Then it isn't const.

Based on a very restrictive definition of what const is.

a) Mutable members are not allowed. The object cannot be passed as const. The
non-const object is passed to the external function, renouncing to any control
at all on the immutability of the object.

There are trivial workarounds. Instead of

class C
{
int x;
mutable int y;
}

void f(const(C) c);

just do this:

class C
{
int x;
}

class D
{
int y;
}

void f(const(C) c, D d);

This is just a simple matter of saying what you really mean.

I would love to be able to bend framework interfaces at my will.

b) Mutable members are allowed. The object is passed as const. The caller can
be confident that the internal state of the object will not be modified beyond
the intention of the class designer.

...or it might be screwed up entirely as a result of a threading conflict.

Again, const/invariant != thread safe. Which is obvious, but often forgotten.
```
Apr 02 2008
```On 02/04/2008, guslay <guslay gmail.com> wrote:
You have just made the mistake to assume that const implies thread-safe.

No I didn't. I stated that const is a /necessary/ condition for thread
safety, but nowhere did I claim it was a /sufficient/ condition.

I assumed (demonstrated, in fact), that mutable implies thread-unsafe,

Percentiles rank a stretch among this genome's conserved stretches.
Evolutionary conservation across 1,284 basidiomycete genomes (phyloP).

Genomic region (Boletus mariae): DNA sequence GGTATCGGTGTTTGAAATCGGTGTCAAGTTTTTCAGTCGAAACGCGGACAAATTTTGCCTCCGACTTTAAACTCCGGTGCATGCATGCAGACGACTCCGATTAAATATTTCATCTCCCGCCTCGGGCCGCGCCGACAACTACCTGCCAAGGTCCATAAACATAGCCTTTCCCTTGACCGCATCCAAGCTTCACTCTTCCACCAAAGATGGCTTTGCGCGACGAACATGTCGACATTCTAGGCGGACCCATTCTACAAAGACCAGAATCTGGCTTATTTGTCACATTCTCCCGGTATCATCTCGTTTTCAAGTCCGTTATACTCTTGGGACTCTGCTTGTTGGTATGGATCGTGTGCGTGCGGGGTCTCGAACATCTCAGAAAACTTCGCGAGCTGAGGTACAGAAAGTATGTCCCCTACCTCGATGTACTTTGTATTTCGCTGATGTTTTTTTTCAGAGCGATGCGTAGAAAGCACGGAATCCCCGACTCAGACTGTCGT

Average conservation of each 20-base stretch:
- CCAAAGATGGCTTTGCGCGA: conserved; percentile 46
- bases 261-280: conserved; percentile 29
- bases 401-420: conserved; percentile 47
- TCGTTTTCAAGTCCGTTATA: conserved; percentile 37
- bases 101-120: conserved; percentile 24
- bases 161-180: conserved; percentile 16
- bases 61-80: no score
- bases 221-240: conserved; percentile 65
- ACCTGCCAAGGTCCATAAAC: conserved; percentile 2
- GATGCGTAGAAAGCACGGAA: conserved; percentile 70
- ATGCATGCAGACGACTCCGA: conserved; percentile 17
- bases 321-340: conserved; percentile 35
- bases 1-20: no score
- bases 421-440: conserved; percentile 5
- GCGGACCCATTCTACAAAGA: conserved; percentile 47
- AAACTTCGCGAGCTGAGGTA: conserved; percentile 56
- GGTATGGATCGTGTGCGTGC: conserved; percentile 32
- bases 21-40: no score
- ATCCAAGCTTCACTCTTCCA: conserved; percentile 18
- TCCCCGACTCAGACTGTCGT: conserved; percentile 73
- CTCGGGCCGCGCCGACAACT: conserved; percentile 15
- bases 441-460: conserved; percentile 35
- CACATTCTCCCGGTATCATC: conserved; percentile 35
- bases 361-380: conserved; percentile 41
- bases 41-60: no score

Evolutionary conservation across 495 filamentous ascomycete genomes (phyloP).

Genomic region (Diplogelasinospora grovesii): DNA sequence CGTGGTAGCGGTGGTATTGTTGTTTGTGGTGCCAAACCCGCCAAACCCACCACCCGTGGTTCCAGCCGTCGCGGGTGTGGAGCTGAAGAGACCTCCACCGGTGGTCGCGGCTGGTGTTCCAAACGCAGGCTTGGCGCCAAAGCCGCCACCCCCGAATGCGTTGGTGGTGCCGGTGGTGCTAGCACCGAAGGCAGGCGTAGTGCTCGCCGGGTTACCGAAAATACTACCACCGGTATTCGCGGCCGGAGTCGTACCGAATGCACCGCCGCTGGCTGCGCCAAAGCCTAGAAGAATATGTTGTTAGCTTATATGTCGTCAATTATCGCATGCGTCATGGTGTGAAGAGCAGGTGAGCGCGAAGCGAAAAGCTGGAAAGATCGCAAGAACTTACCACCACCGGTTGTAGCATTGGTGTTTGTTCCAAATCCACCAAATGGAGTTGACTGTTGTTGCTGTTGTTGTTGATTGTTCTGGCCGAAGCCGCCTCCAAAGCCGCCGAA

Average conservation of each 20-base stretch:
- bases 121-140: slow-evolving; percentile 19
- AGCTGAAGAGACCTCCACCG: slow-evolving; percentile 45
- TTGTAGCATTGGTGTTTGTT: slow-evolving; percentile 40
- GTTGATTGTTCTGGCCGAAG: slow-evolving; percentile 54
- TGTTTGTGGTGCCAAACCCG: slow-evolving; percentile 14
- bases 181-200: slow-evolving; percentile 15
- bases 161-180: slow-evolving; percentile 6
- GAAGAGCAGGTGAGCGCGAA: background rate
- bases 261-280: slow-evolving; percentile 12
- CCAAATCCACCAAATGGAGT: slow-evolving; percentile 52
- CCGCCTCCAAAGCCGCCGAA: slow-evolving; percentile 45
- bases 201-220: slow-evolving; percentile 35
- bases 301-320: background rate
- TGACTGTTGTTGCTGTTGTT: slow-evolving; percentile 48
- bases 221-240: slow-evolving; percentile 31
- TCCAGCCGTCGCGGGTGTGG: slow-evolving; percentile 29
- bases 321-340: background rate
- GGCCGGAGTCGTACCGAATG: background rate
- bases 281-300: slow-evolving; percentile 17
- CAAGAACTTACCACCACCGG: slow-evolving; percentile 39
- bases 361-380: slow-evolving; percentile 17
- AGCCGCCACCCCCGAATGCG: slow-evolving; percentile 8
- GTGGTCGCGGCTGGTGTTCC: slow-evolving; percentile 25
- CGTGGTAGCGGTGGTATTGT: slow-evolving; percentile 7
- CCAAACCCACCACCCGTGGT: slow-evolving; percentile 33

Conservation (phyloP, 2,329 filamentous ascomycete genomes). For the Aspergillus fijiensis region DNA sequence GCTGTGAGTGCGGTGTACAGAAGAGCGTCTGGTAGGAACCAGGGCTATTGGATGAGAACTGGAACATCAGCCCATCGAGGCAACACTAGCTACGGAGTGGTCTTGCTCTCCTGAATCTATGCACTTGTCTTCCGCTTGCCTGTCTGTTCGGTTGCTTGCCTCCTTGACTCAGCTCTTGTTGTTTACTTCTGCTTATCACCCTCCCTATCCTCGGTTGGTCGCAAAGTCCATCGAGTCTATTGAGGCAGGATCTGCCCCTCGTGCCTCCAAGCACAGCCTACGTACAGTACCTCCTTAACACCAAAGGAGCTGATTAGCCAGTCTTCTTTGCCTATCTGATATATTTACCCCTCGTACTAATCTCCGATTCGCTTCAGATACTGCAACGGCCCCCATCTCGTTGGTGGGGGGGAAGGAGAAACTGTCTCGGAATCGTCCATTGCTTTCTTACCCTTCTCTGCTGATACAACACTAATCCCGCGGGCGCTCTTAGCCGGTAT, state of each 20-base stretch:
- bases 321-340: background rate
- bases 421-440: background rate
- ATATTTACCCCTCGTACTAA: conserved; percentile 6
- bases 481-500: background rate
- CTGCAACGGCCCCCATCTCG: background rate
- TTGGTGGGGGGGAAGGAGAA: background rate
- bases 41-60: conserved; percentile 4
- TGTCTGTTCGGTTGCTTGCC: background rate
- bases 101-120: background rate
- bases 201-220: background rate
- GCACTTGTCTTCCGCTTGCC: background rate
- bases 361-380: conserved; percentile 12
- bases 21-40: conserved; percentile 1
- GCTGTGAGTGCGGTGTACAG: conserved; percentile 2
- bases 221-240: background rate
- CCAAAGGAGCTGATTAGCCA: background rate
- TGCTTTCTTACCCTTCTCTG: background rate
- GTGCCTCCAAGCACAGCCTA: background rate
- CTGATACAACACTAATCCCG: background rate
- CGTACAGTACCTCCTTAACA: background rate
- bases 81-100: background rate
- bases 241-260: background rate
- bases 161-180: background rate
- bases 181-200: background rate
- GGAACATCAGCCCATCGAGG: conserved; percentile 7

but not that const implies thread-safe. There is a difference.
```
Apr 02 2008
guslay <guslay gmail.com> writes:
```Janice Caron Wrote:

On 02/04/2008, guslay <guslay gmail.com> wrote:
You have just made the mistake to assume that const implies thread-safe.

No I didn't. I stated that const is a /necessary/ condition for thread
safety, but nowhere did I claim it was a /sufficient/ condition.

I assumed (demonstrated, in fact), that mutable implies thread-unsafe,
but not that const implies thread-safe. There is a difference.

If const does not imply thread-safety, mutable clearly does not. No one as
claimed that. Bizarrely, I was under the impression that you made it sound like
it was my position. At least we agree on that.
```
Apr 02 2008
"Steven Schveighoffer" <schveiguy yahoo.com> writes:
```"Janice Caron" wrote
On 02/04/2008, guslay wrote:
You have just made the mistake to assume that const implies thread-safe.

No I didn't. I stated that const is a /necessary/ condition for thread
safety, but nowhere did I claim it was a /sufficient/ condition.

I assumed (demonstrated, in fact), that mutable implies thread-unsafe,
but not that const implies thread-safe. There is a difference.

Here is the full context:

What mutable does is allowing finer-grained control over the powerful
const system. It does not weaken it, it controls its scope. Those are
orthogonal issues (as far as I have yet to see an instance where having
half the fields of an object const, instead of all the fields of the
object, limits anything in any way).

Really?

class C
{
int x;
mutable int y; // just pretend this is legal
}

void f(const(C) c)
{
int temp = y;
y = temp + 1;
}

Now imagine two threads calling f simultaneously with the same c.
Imagine a thread switch occurs between the two statements.

guslay is saying "mutable gives you finer control over const, does not
weaken it..."

You are saying "Really? <example that proves mutable const is not